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Steven Scopellite
Chief Information Officer
Goldman Sachs Group
Last year: 10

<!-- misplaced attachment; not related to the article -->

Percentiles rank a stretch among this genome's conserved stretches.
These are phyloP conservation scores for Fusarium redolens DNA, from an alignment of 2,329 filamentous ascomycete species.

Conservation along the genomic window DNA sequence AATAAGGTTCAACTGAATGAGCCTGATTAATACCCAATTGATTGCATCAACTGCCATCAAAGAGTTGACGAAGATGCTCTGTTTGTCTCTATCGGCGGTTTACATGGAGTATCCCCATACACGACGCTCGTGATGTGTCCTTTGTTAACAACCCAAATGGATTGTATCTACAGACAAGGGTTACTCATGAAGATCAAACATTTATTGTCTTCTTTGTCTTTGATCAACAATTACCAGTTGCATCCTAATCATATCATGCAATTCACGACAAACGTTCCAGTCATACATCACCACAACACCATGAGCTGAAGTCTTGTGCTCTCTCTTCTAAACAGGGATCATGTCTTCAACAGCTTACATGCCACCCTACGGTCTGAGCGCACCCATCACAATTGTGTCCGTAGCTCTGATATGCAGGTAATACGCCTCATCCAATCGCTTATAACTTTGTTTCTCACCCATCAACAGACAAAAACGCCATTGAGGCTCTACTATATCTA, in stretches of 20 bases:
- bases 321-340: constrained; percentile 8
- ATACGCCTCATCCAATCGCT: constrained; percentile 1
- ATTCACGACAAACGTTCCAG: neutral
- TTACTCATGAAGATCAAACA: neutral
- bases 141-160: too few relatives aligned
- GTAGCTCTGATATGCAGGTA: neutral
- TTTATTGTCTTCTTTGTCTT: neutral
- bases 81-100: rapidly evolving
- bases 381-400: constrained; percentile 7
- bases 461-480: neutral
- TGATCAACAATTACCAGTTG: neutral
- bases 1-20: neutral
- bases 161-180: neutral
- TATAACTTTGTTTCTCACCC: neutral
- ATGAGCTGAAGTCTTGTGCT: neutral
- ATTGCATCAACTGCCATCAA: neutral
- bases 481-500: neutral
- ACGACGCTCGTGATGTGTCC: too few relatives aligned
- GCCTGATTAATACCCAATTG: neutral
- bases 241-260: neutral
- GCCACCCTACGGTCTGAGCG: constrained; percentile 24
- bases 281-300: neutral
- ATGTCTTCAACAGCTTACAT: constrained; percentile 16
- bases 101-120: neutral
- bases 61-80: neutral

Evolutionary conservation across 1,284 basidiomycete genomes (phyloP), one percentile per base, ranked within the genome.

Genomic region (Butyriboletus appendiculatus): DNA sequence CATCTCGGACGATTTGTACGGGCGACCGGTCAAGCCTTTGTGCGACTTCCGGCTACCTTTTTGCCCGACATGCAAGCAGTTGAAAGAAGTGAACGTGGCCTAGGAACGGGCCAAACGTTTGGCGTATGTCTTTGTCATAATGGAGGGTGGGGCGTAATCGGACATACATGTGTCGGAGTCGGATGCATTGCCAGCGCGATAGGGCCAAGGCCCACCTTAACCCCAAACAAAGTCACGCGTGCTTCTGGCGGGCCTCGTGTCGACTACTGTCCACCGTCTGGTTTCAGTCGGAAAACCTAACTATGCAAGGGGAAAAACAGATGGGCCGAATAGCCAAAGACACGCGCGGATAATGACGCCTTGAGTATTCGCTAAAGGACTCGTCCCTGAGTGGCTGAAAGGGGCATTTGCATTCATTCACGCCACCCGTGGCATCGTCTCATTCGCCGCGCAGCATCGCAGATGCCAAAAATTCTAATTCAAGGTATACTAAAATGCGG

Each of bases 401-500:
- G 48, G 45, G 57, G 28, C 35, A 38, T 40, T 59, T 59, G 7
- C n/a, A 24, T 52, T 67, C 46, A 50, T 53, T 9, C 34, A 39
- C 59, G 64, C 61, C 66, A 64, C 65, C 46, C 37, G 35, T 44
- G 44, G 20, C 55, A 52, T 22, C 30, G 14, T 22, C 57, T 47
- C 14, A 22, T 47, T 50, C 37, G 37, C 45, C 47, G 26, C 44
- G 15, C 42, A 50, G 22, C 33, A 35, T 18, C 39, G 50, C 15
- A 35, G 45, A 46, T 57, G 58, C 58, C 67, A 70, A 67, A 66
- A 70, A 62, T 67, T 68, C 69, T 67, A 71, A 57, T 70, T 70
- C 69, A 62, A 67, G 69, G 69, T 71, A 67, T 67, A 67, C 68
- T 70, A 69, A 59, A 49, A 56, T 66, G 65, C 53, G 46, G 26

The trend — or hype — of cloud computing has been building for several years, yet many corporations are still struggling to understand and capitalize on it. Goldman Sachs Group first adopted the utility-based processing model in-house, making use of a so-called private cloud for its derivatives business, ten years ago. Today cloud’s “cost-effectiveness is showing its face,” says Steven Scopellite, a 27-year veteran of the New York investment bank who has been CIO since 2008. “A year ago I wouldn’t have said that.” The 48-year-old is referring to a “hybrid cloud” that combines internal, bespoke infrastructure with external, public clouds as needed. The bank can better prepare for high-volume days and “off-load the technical sophistication we once had to build in-house,” Scopellite says. The favorable economics are compounded as big, fixed-cost data centers are replaced with highly scalable, energy-efficient modular units that the CIO likens to “a data center in a box.” A practical application is dynamic capital and liquidity calculations. After making “significant investments to scale our risk platform and develop a system that is common across all asset classes” and taking advantage of cloud efficiencies, “we have more visibility into how a particular transaction will affect capital ratios,” Scopellite explains.


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